Shooting Locations

Shoot in the Cities of Hungary!

Get to know the history of these cities, to understand the nature of their locations

Hungary is Budapest centered. The prestige of the capital is unquestionably the highest in the minds of Hungarian. For example, people who live in Budapest call everyone else, even those living in other large cities, countrysiders. Or if “countrysiders” travel to Budapest from any other city, they say that they are “traveling up to Pest”, even if geographically they have to travel south and “traveling down to Pest” would be more correct. These expressions reveal how Budapest’s privilege is deeply embedded in Hungary’s history and culture. But this lack of self confidence and devaluation in Hungary’s other large cities is unfounded. These cities possess histories of a thousand years and offer such urban lifestyle and architecture, which is as attractive as the capital.


Progressive Productions gives special attention to ensure that our clients do not only consider the capital's locations. Another reason for this is that within Hungary there aren't really big distances; even the furthest cities can be reached by car under 2-3 hours. Not to mention that often these cities are more favourable for the project’s budget, than shooting in Budapest. We are now going to highlight a few cities and reveal what kind of locations they can offer via explaining their rich history and what kind of creative projects they would be ideal for.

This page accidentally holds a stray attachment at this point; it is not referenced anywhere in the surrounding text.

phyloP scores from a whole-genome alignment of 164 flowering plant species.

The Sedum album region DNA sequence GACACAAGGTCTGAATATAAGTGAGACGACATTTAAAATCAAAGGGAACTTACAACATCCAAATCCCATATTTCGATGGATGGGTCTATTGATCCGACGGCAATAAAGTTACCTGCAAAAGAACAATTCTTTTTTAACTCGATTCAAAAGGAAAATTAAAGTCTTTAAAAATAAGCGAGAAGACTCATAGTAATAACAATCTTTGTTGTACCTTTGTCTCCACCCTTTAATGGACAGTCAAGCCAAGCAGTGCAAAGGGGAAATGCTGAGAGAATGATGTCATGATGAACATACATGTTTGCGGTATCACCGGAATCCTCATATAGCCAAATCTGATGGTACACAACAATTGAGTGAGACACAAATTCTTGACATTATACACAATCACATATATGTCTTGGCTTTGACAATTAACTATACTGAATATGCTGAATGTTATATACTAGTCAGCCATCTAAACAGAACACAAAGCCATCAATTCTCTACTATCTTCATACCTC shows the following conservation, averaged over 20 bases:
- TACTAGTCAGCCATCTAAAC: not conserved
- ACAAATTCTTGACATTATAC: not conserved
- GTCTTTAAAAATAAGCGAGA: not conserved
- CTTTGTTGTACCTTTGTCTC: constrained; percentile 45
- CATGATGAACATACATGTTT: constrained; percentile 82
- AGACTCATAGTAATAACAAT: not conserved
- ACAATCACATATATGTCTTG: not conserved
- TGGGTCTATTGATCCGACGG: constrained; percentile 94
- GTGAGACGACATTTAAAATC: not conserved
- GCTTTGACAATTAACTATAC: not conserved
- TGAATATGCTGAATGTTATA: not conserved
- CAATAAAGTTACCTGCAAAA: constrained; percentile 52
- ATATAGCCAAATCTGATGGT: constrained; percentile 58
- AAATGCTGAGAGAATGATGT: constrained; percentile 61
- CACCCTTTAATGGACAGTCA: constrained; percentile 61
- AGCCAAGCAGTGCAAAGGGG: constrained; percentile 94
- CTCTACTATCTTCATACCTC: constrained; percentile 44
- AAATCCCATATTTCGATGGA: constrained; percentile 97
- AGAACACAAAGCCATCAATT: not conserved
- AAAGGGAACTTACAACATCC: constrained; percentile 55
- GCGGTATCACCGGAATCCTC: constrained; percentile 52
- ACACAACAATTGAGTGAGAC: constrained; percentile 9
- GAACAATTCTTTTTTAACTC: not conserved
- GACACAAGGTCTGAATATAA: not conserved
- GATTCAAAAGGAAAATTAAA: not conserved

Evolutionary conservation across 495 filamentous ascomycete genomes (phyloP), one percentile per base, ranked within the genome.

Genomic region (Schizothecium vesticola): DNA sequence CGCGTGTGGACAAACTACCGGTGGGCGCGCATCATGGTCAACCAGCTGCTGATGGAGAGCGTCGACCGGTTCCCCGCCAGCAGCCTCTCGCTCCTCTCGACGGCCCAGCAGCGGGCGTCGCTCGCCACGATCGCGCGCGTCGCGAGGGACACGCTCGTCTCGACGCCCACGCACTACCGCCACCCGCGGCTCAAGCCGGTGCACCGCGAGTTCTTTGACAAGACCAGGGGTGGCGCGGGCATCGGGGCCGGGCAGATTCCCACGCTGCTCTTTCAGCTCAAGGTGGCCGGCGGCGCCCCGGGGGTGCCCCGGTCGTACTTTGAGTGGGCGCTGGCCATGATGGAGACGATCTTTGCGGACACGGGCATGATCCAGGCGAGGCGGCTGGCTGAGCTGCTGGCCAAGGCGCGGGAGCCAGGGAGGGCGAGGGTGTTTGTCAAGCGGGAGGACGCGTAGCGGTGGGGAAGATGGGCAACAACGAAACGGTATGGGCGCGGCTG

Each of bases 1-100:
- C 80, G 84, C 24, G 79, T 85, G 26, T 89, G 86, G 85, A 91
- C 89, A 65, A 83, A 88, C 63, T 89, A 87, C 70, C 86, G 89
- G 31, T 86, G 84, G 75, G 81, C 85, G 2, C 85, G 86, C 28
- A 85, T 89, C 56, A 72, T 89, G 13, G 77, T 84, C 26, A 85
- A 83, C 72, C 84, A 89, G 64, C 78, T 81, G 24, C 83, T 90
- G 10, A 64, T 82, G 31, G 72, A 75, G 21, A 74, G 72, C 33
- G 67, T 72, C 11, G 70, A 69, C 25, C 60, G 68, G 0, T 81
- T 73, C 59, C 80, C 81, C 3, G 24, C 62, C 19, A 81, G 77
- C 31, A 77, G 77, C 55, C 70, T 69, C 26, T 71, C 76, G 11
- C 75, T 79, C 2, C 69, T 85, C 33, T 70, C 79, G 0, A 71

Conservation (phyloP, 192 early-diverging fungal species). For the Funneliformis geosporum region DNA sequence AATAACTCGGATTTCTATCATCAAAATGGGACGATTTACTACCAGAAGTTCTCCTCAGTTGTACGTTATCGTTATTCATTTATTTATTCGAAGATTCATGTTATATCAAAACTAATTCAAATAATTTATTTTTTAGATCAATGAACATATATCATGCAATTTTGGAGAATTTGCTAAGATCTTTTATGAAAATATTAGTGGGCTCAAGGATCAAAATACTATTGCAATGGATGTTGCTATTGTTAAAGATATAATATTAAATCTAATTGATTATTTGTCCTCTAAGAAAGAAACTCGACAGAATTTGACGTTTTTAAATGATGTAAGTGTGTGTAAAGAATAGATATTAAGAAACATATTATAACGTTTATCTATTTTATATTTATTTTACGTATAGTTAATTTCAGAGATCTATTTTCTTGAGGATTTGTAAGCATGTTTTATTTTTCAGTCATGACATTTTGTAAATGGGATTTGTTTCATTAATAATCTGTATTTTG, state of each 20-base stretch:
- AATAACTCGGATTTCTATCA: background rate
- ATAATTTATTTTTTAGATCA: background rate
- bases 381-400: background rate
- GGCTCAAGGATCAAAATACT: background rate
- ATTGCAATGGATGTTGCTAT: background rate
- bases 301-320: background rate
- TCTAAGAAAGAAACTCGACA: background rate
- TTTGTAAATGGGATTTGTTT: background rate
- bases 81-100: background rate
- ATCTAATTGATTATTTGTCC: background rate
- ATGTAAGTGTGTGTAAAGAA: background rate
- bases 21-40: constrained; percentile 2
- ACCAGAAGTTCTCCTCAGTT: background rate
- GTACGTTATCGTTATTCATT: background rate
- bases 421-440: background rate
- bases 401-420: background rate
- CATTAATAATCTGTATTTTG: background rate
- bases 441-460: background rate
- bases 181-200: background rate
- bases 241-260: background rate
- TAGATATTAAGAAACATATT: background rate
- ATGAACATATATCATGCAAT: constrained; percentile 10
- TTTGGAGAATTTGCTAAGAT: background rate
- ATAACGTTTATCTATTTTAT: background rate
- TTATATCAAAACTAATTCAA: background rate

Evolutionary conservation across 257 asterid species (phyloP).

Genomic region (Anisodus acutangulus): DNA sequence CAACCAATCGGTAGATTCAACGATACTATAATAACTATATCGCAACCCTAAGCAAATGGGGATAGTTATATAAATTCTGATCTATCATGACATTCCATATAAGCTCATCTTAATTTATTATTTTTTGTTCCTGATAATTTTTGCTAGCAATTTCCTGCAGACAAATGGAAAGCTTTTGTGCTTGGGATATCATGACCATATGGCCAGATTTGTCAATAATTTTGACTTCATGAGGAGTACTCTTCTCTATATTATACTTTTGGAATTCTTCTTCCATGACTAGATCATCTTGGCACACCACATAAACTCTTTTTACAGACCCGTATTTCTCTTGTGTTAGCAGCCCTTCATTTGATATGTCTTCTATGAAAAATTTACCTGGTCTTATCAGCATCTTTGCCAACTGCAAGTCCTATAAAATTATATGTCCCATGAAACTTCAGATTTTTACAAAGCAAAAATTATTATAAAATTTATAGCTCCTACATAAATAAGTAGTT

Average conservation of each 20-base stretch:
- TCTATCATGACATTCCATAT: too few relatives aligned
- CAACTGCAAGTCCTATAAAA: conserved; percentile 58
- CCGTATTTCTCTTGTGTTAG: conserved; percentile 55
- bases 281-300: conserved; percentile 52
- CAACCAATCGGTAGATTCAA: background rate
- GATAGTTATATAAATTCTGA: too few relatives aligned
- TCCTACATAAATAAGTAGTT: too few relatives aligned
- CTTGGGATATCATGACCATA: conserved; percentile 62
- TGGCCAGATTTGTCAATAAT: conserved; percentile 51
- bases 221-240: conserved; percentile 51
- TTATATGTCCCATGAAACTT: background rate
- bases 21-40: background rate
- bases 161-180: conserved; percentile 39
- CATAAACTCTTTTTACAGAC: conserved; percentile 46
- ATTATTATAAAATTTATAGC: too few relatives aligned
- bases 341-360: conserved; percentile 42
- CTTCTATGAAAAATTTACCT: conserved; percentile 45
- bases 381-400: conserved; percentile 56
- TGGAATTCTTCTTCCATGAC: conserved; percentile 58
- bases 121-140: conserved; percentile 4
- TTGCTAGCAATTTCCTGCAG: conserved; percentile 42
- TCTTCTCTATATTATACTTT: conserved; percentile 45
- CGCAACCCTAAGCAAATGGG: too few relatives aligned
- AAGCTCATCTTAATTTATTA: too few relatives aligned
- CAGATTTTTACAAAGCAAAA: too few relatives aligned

Hungary is Budapest centered. The prestige of the capital is unquestionably the highest in the minds of Hungarian. For example, people who live in Budapest call everyone else, even those living in other large cities, countrysiders. Or if “countrysiders” travel to Budapest from any other city, they say that they are “traveling up to Pest”, even if geographically they have to travel south and “traveling down to Pest” would be more correct. These expressions reveal how Budapest’s privilege is deeply embedded in Hungary’s history and culture. But this lack of self confidence and devaluation in Hungary’s other large cities is unfounded. These cities possess histories of a thousand years and offer such urban lifestyle and architecture, which is as attractive as the capital.


Progressive Productions gives special attention to ensure that our clients do not only consider the capital's locations. Another reason for this is that within Hungary there aren't really big distances; even the furthest cities can be reached by car under 2-3 hours. Not to mention that often these cities are more favourable for the project’s budget, than shooting in Budapest. We are now going to highlight a few cities and reveal what kind of locations they can offer via explaining their rich history and what kind of creative projects they would be ideal for.